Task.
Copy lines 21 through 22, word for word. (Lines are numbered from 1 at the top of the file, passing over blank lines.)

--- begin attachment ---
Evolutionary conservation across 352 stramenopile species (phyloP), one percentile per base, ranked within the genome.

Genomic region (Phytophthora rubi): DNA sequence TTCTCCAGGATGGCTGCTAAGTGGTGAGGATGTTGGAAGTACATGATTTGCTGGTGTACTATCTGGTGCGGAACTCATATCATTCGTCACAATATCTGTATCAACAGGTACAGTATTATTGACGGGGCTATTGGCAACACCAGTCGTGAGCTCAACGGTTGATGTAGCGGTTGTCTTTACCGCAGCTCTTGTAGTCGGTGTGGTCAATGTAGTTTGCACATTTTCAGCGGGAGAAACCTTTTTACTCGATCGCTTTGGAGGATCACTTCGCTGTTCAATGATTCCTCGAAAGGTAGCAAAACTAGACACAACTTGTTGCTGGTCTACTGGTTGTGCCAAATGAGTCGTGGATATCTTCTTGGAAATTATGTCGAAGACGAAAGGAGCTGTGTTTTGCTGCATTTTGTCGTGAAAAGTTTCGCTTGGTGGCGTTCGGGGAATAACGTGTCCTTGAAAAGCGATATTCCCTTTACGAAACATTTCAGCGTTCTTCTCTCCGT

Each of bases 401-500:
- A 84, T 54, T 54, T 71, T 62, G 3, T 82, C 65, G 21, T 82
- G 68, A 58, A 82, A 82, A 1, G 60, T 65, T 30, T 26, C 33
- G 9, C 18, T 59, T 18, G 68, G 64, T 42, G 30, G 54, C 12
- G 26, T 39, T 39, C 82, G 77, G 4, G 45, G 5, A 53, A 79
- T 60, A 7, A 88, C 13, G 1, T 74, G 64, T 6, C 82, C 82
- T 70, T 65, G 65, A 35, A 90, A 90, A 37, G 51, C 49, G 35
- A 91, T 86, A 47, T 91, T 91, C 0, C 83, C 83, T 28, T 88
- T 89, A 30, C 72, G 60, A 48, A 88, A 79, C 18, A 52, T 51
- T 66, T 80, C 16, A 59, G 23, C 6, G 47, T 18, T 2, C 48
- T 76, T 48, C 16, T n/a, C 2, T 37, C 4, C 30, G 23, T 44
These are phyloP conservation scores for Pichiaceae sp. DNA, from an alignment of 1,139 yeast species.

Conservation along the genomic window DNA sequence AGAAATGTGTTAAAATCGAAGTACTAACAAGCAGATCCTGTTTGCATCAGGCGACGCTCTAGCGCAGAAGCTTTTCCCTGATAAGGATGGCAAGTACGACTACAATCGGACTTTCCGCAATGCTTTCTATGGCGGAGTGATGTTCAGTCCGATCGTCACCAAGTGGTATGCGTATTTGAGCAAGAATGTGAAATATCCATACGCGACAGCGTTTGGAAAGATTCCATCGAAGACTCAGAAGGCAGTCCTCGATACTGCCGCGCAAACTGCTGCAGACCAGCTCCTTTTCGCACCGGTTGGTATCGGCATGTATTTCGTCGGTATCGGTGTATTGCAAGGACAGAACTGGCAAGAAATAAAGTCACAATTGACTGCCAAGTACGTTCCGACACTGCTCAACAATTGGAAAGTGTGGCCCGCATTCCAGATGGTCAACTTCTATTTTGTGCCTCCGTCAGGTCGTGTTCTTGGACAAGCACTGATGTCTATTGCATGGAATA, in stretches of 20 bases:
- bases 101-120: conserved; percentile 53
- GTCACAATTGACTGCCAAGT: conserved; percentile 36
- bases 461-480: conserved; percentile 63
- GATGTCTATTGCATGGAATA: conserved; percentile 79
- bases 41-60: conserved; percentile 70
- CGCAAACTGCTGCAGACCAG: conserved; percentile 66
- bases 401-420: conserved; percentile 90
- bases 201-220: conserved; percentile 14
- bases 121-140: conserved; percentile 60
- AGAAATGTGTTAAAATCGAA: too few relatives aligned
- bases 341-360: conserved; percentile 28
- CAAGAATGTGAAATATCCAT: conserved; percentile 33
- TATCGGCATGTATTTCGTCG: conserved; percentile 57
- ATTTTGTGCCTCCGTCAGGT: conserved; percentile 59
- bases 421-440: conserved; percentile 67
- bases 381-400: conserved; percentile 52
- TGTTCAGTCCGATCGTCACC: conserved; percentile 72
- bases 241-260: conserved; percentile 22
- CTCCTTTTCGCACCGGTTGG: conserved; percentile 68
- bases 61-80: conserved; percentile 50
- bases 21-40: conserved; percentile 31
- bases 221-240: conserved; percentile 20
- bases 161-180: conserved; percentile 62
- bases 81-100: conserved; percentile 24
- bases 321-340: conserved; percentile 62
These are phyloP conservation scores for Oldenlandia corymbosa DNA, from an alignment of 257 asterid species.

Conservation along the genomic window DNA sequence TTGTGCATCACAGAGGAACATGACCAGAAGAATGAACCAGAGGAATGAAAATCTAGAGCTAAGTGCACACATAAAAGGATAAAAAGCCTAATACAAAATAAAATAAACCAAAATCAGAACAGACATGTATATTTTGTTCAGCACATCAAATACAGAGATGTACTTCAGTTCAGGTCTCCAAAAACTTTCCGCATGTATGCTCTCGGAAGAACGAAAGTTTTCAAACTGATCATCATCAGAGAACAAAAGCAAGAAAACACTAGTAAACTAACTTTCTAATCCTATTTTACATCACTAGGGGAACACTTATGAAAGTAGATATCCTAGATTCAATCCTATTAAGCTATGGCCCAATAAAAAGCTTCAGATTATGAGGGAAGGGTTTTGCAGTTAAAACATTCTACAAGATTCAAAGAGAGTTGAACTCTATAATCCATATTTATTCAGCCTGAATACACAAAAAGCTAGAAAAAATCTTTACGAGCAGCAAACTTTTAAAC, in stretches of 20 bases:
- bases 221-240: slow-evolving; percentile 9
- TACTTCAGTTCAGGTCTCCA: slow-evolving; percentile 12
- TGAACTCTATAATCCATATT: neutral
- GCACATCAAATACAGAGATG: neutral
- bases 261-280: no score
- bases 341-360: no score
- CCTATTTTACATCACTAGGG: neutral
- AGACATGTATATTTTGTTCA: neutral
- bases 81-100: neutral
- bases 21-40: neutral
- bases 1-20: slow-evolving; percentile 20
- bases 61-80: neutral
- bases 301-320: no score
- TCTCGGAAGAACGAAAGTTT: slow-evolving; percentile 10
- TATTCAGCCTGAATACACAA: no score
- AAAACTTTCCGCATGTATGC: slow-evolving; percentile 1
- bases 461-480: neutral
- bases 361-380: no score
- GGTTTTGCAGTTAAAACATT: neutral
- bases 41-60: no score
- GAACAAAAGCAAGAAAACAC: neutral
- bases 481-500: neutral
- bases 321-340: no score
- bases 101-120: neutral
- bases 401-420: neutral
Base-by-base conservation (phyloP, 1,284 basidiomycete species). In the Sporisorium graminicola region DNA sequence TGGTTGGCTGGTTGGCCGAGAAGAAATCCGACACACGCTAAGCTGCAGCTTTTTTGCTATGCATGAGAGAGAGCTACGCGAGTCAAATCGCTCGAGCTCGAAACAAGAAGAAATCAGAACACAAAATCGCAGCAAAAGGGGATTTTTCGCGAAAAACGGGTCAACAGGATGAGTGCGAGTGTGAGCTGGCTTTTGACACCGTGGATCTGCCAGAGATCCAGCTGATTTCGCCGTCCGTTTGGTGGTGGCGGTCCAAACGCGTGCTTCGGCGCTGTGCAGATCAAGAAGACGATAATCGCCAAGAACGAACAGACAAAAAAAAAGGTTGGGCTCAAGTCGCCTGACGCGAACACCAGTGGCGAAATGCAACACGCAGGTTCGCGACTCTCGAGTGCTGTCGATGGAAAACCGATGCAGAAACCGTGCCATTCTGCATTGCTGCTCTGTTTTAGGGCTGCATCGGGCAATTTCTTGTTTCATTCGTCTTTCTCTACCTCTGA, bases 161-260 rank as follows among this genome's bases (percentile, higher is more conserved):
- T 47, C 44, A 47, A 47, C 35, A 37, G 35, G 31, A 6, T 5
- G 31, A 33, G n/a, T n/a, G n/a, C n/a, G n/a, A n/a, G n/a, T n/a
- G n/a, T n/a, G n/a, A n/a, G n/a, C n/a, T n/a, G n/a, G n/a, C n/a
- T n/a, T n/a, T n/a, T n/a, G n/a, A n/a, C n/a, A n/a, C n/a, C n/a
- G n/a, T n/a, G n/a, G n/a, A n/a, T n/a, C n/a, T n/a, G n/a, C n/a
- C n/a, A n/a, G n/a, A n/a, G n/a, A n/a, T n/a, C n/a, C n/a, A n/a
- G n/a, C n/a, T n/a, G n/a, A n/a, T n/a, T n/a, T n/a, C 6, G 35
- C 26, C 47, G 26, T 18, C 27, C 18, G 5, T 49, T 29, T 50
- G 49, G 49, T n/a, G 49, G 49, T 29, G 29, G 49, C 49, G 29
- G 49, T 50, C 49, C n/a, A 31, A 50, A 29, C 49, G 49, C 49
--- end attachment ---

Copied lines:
- CGCAAACTGCTGCAGACCAG: conserved; percentile 66
- bases 401-420: conserved; percentile 90